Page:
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  • Poster presentation
  • Open Access

Treatment of calcium channel blocker overdose with levosimendan

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Critical Care201115 (Suppl 1) :P95

  • Published:


  • Amlodipin
  • Activate Charcoal
  • Levosimendan
  • Calcium Salt
  • Dobutamine Infusion


We report a case in which cardiovascular collapse after suicidal calcium channel blocker (CCB) overdose was successfully treated with levosimendan with traditional treatment.


A 20-year-old male who had taken 250 mg amlodipin besilat was admitted to the ICU from the Emergency Department. His blood pressure was 70/52 mmHg, heart rate 95 bpm and oxygen saturation 99%. An arterial catheter was inserted and arterial blood pressure (ABP) of 52/20 mmHg was measured. He was tracheally intubated and dopamine infusion of 10 μg/kg/minute, dobutamine infusion of 5 μg/kg/minute was initiated. Dopamine and dobutamine infusions were increased to 20 μg/kg/minute and 15 μg/kg/minute, respectively. Despite very high doses of vasopressors, his ABP tended to decrease below 50 mmHg and frequent epinephrine boluses were given. Upon arrival 8 hours later, levosimendan was initiated without an initial loading dose infusion of 0.2 μg/kg/minute. In 4 hours from initiation of levosimendan treatment, dobutamine and dopamine infusions were stopped respectively. After full recovery the patient was discharged 72 hours after arrival.


CCB overdose causes intractable hypotension, bradycardia, cardiac conduction abnormalities and depression of myocardial contractility, leading to central nervous system, respiratory and metabolic disorders that are often refractory to standard resuscitation methods. Therapy of intoxication includes measures to inhibit further ingestion and absorption with gastric lavage and activated charcoal, to maintain adequate blood pressure with high doses of catecholamine and fluid replacement and to reverse negative inotropic effects by β-adrenergic agonists, phosphodiesterase inhibitors, glucagon, insulin with dextrose and calcium salt. Well-known inotropic agents show their effects via increasing intracellular calcium level. In CCB overdose patients, the efficiency of these drugs was limited because the calcium channels have already been blocked. A new inotropic drug, levosimendan, acts as a calcium sensitizer and increases the association rate of myosin actin cross-bridges and slows down their dissociation rate by binding to troponin C. It also exhibits systemic and coronary vasodilatation via ATP-sensitive potassium channels in vascular smooth muscle cells and on mitochondria.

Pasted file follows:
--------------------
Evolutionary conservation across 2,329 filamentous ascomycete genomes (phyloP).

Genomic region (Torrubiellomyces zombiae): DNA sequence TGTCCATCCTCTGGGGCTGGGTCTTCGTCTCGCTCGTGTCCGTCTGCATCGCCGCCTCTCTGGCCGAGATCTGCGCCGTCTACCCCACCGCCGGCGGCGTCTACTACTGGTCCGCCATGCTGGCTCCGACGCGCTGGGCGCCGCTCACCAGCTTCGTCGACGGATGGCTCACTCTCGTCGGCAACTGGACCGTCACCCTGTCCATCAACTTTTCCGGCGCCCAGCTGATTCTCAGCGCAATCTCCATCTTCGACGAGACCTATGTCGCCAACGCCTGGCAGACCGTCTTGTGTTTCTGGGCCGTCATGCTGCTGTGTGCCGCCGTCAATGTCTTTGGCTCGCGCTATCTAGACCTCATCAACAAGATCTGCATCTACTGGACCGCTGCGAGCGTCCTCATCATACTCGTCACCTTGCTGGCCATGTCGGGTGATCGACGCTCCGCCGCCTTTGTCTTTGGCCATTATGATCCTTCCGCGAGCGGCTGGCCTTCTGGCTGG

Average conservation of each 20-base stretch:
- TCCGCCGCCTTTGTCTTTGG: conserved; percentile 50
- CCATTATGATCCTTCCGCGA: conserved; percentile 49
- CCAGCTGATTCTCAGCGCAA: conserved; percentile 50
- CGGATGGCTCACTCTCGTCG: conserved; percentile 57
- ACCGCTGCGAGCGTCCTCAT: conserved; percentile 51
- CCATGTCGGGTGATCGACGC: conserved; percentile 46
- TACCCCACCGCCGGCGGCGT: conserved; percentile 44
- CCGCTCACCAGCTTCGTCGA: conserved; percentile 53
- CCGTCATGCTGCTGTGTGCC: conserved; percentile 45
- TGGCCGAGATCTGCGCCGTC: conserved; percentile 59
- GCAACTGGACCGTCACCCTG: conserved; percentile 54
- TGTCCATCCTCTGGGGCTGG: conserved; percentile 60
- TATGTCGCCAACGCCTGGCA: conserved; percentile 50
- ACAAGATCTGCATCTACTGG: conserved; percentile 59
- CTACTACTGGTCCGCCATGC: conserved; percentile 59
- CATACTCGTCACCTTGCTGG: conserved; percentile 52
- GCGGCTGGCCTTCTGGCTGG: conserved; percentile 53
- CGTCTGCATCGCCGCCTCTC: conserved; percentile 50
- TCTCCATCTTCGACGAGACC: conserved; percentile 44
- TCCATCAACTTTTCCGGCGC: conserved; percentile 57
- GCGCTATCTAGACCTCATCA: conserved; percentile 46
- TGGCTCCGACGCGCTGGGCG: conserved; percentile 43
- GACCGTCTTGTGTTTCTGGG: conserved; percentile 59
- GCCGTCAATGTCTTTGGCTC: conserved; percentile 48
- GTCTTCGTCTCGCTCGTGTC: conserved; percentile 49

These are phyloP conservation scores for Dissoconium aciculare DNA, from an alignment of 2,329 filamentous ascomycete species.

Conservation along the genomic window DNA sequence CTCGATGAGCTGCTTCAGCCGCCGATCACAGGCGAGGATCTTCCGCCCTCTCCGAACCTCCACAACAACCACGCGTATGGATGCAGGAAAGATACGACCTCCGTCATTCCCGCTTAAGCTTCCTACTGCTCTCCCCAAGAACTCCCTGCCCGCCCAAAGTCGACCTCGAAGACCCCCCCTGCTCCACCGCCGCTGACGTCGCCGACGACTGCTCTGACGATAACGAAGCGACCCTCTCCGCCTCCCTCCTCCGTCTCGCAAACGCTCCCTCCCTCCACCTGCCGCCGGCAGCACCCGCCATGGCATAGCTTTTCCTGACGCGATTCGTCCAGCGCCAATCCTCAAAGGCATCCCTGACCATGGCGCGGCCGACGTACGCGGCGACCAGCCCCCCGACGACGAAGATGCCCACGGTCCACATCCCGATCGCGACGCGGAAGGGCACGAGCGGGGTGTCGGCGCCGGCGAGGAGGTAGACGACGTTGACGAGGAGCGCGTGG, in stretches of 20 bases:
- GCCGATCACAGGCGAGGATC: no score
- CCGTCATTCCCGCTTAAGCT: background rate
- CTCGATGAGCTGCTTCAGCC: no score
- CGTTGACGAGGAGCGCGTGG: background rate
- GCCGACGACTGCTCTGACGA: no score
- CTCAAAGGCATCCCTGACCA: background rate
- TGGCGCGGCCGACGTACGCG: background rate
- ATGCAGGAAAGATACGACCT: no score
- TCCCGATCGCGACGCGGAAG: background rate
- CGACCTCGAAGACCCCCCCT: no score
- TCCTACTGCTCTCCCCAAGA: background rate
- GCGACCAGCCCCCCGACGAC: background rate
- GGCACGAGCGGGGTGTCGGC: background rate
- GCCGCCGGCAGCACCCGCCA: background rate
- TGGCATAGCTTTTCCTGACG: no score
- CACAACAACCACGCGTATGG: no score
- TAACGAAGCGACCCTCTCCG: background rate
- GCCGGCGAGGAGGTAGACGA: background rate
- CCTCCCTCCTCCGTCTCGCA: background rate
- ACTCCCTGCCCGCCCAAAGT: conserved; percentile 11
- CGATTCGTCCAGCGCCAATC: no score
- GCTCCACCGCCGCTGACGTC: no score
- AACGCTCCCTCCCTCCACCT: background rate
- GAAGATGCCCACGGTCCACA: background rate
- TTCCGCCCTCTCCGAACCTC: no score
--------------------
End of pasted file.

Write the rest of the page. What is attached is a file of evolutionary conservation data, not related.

We suggest that levosimendan can be considered an additional treatment option in patients with cardiovascular collapse due to CCB intoxication that is refractory to standard management.

Authors’ Affiliations

Izmir Ataturk Educational and Research Hospital, Izmir, Turkey


© Sencan et al. 2011

This article is published under license to BioMed Central Ltd. This is an Open Access article distributed under the terms of the Creative Commons Attribution License (, which permits unrestricted use, distribution, and reproduction in any medium, provided the original work is properly cited.